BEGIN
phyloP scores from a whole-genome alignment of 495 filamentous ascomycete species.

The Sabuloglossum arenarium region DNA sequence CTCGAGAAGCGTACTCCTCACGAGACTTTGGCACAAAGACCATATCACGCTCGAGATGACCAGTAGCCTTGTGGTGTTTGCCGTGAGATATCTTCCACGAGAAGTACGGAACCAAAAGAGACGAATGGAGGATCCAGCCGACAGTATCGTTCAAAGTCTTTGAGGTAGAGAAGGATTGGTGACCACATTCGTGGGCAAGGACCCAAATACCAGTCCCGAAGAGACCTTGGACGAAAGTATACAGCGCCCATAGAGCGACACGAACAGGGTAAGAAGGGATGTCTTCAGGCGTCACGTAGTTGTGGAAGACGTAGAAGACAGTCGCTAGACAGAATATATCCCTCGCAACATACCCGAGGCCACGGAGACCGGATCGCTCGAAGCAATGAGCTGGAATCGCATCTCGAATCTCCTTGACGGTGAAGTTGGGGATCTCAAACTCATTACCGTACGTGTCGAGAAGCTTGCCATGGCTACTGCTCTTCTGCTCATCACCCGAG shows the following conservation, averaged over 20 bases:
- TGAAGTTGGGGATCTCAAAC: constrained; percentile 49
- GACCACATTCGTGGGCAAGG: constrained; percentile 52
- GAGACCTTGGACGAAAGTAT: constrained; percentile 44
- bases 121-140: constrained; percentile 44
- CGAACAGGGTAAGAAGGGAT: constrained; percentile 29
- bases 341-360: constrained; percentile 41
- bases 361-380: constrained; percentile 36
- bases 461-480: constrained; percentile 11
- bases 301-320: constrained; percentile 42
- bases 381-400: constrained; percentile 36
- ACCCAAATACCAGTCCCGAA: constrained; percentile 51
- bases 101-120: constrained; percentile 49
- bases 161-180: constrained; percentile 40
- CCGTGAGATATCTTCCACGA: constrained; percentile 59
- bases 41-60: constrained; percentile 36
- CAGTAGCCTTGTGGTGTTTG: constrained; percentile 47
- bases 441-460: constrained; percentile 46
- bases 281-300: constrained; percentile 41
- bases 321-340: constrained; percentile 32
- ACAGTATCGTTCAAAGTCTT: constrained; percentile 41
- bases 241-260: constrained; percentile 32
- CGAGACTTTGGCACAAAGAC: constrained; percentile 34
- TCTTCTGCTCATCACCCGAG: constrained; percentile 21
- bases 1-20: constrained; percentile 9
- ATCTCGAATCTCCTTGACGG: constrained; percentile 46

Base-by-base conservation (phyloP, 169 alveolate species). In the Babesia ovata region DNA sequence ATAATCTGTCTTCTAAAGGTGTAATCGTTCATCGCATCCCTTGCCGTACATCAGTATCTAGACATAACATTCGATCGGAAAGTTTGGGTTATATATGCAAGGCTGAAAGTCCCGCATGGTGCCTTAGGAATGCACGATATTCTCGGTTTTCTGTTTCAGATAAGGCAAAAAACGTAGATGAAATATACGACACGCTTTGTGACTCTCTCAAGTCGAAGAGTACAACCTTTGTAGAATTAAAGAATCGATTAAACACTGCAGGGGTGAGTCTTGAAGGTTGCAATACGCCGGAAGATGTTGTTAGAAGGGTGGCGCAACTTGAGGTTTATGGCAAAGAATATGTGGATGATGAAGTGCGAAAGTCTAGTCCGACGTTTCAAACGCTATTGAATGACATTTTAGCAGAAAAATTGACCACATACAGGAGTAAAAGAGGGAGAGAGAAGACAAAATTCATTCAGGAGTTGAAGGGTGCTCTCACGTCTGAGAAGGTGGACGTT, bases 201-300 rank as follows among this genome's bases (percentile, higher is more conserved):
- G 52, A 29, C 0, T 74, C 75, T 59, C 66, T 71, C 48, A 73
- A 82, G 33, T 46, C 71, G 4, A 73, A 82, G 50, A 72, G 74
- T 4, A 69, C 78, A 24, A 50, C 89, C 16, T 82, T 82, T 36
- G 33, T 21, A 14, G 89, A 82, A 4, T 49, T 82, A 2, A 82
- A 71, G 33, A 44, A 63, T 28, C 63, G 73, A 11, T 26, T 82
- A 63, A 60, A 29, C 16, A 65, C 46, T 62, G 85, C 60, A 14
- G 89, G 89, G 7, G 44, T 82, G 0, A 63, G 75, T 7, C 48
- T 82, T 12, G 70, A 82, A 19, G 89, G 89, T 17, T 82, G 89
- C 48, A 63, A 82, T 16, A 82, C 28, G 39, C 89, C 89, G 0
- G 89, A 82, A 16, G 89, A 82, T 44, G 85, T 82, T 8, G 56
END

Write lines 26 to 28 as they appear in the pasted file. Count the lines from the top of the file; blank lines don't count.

- bases 1-20: constrained; percentile 9
- ATCTCGAATCTCCTTGACGG: constrained; percentile 46

Base-by-base conservation (phyloP, 169 alveolate species). In the Babesia ovata region DNA sequence ATAATCTGTCTTCTAAAGGTGTAATCGTTCATCGCATCCCTTGCCGTACATCAGTATCTAGACATAACATTCGATCGGAAAGTTTGGGTTATATATGCAAGGCTGAAAGTCCCGCATGGTGCCTTAGGAATGCACGATATTCTCGGTTTTCTGTTTCAGATAAGGCAAAAAACGTAGATGAAATATACGACACGCTTTGTGACTCTCTCAAGTCGAAGAGTACAACCTTTGTAGAATTAAAGAATCGATTAAACACTGCAGGGGTGAGTCTTGAAGGTTGCAATACGCCGGAAGATGTTGTTAGAAGGGTGGCGCAACTTGAGGTTTATGGCAAAGAATATGTGGATGATGAAGTGCGAAAGTCTAGTCCGACGTTTCAAACGCTATTGAATGACATTTTAGCAGAAAAATTGACCACATACAGGAGTAAAAGAGGGAGAGAGAAGACAAAATTCATTCAGGAGTTGAAGGGTGCTCTCACGTCTGAGAAGGTGGACGTT, bases 201-300 rank as follows among this genome's bases (percentile, higher is more conserved):